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How to Find and Keep Good Employees in a Tight Market

By Derek Ross, CLMS, HR Consultant, East Coast Risk Management 

If you are feeling the pain of trying to find qualified candidates in a tight labor market, you are not alone. Our team has heard from countless clients across multiple industries and regions that are struggling to find the employees they need.

In light of The Great Resignation and the ever-increasing challenge of attracting the right candidates for your jobs, we recommend employers take a creative approach to recruiting. It would also be wise to take another look at retention efforts.

To help get you started, our HR team huddled to discuss techniques that we have seen work for other employers.  We put together the following list of ideas that may help you meet the challenges of hiring in the current job market:

  1. Offer (or increase) referral bonuses for current employees who refer a successful hire. Add a subsequent bonus if that new hire remains with the company for a year (or however long you set).
  2. Many companies are now getting creative and offering signing bonuses from $500 up to over $10,000 for some hard-to-fill positions. Consider your business needs accordingly as these entice candidates to apply that might not otherwise have applied.
  3. Form a committee of workers from across all levels to discuss how your organization can attract new employees.
  4. Carefully review  your   compensation  plan.  Make  sure  the  wages  you  offer  are competitive, meeting or exceeding the market rate.
  5. Consider hiring less qualified candidates with potential and then training them in the skills they are lacking.
  6. Look at  adding  benefits  such  as  short-term  disability,  life  insurance  or  retirement planning. If you can’t afford more group benefits, call in vendors to offer supplemental benefits.
  7. Offer flexible scheduling, if possible. This is especially important to younger applicants and employees. Due to the pandemic, more and more candidates are looking for a better work/life balance than ever before and, more importantly, fully remote jobs.
  8. Keep a close eye on industry news feeds. Watch  for  regional  layoffs  for  similar employers in your area. You can target those newly unemployed, skilled workers.
  9. Visit the chamber of commerce and include a small gift in the welcome baskets given to new residents. Be sure it includes your hiring information.
  10. Have an open house for the community. Put up the “now hiring” signs in the lobby and give tours of areas that can be seen by the public. Offer interviews on the spot.
  11. Put a sign in the most popular places around town that says something like “HERE WE GROW AGAIN!” This way you do not come across as desperate for help, but as a growing company.
  12. Don’t forget about social media. Post openings on your own pages and ask employees to spread the word by sharing it on their pages. Ask trade schools to post your opening on their pages, too.
  13. Consider using temporary help to fill an opening. This will take the time pressure off of your recruiter and may even lead to a long-term employee.
  14. Ask current employees to consider posting an employer review on sites like Glass Door.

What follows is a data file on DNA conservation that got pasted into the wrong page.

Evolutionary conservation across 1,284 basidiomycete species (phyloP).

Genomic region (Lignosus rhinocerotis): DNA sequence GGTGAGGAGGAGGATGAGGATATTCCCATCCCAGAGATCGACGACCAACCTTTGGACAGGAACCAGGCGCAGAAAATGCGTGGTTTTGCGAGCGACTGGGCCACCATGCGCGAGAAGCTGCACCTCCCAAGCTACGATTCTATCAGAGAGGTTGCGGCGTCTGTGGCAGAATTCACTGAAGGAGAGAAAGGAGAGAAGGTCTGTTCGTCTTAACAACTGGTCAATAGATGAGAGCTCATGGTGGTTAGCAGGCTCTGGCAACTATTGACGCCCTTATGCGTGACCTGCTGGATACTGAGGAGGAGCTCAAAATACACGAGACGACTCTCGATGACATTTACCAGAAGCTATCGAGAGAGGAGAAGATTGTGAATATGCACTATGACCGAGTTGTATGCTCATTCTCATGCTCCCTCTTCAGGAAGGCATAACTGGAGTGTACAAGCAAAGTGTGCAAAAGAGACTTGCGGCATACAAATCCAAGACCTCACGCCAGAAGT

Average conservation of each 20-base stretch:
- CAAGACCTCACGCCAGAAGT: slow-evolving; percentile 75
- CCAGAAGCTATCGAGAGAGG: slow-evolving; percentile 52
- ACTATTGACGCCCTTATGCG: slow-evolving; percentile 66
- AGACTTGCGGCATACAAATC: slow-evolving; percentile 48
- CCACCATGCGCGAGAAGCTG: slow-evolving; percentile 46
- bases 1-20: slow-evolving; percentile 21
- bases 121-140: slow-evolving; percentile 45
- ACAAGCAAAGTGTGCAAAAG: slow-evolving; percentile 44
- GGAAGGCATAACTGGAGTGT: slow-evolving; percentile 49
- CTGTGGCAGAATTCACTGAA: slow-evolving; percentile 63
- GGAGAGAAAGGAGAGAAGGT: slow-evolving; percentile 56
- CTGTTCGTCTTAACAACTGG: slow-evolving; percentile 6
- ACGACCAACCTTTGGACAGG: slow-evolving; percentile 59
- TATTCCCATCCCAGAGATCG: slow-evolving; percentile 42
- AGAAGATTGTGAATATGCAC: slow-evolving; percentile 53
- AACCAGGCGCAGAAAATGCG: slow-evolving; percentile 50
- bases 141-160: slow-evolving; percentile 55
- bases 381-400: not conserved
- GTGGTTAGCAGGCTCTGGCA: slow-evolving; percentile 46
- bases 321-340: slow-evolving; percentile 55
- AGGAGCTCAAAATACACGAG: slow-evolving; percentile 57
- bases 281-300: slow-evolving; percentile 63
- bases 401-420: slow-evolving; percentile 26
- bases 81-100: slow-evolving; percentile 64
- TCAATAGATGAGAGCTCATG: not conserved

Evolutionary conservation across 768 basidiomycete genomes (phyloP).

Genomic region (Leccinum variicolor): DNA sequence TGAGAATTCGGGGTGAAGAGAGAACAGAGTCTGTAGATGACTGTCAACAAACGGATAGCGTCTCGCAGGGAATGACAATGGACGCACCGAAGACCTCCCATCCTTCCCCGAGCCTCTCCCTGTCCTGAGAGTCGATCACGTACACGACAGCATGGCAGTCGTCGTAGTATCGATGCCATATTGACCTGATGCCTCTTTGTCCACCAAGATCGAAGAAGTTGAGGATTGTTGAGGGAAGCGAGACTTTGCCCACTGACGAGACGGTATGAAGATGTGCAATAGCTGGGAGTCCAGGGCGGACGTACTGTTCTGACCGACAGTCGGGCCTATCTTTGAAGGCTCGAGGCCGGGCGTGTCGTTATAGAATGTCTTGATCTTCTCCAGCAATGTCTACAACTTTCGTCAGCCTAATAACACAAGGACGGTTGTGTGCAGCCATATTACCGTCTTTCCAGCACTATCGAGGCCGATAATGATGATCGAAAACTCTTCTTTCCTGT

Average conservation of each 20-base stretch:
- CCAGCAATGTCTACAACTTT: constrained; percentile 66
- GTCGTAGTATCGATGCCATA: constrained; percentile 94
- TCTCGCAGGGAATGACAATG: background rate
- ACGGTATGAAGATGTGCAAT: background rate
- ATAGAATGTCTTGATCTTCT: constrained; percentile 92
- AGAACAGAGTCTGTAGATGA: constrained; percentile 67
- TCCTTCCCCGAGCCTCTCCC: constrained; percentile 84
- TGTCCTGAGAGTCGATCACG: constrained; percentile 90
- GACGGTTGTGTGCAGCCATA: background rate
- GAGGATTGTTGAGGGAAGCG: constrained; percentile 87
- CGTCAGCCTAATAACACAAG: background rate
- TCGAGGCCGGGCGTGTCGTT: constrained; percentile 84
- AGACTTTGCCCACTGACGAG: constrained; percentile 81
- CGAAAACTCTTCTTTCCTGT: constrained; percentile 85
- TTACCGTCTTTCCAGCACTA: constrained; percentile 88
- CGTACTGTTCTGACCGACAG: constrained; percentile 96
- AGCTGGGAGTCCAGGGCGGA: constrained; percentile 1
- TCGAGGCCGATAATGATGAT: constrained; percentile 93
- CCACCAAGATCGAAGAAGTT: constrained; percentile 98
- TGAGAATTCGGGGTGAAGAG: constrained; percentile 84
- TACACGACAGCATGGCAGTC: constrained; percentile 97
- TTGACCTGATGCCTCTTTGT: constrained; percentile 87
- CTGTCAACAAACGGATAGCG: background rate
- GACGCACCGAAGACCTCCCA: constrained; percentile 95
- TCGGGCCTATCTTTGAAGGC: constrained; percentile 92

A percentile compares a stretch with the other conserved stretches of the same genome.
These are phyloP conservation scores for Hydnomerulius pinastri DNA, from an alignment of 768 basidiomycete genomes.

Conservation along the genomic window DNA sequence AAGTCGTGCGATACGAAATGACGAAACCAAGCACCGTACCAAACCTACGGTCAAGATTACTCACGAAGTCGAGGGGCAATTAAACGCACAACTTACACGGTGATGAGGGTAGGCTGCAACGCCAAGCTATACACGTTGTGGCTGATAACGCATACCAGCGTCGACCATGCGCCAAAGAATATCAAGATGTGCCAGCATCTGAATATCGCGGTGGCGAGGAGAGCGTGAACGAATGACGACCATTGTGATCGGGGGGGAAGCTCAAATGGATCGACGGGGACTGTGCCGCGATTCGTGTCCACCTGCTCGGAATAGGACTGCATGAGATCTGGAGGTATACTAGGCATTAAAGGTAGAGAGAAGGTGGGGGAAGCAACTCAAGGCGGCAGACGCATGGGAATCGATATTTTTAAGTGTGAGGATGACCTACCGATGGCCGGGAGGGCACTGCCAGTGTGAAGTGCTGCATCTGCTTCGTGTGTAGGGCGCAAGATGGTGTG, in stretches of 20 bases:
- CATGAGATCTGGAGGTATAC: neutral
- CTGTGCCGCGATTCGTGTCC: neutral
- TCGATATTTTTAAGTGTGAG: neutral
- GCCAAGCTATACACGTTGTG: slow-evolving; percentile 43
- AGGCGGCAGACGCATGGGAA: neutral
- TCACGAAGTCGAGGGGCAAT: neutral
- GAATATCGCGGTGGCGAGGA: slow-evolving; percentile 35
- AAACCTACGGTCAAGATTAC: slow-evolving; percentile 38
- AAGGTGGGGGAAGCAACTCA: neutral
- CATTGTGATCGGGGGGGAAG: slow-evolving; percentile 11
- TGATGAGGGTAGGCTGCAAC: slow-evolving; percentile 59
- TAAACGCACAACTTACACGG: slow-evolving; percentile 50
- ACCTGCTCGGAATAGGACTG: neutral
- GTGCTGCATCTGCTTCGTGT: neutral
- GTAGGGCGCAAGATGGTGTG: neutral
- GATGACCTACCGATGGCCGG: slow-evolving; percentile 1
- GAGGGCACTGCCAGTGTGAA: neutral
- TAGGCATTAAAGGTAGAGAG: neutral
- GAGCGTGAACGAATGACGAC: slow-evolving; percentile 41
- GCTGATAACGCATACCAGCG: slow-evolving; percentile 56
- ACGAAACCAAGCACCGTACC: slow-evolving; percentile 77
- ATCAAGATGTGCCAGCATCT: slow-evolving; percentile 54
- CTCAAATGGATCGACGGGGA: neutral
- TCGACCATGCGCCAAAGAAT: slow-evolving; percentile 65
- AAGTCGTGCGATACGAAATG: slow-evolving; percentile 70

15. Think about rehiring people who have left on good terms.
  16. Reach out to vocational schools. Talk to the students who will be graduating this year and not moving onto college.
  17. Organize or participate in a job fair.

Reducing turnover:  Attracting and hiring the right candidate is just the first step. If you can’t keep that new employee, you will be right back to the hiring starting line. Retention of your best employees is essential to keep your operations running at optimal speed.  It will also save you thousands of dollars since turnover can cost up to 200% of an employee’s annual pay, depending on the role.

Consider these ideas to further boost your retention rates:

  • Develop compensation pamphlets to show people what they really make after all the tax and benefits are pa This will allow employees to compare apples to apples if they are considering employment at a company offering a few more cents per hour.
  • Instead of conducting exit interviews, meet with current employees and ask them why they stay.
  • Along the same lines, you can conduct an employee engagement survey to find out what your employees like and what they don’t like about working for your organizati
  • Coach supervisors and managers to become more effective and approachable leade Train them on communications and management skills to help them engage with their teams.
  • Offer clear career paths, if possible, by promoting from within. Professional development could include reimbursement for outside training and educational opportunities that will help them develop skills in their fie They gain skills and you gain a more skilled workforce.
  • Consider offering bonuses including gain sharing or profit sharing.
  • Strengthen your onboarding process.

For even more ideas to help you attract and keep good employees, see our previous articles:

If you are an employer with questions about any safety, workers’ compensation, or human resources issue, contact East Coast Risk Management by calling 724-864-8745 or emailing us at We will be happy to help!

Disclaimer:  The information provided on this web site is for informational purposes only and not for the purpose of providing legal advice. Use of and access to this web site does not create an attorney-client relationship between East Coast Risk Management or our employment attorney and the user or browser.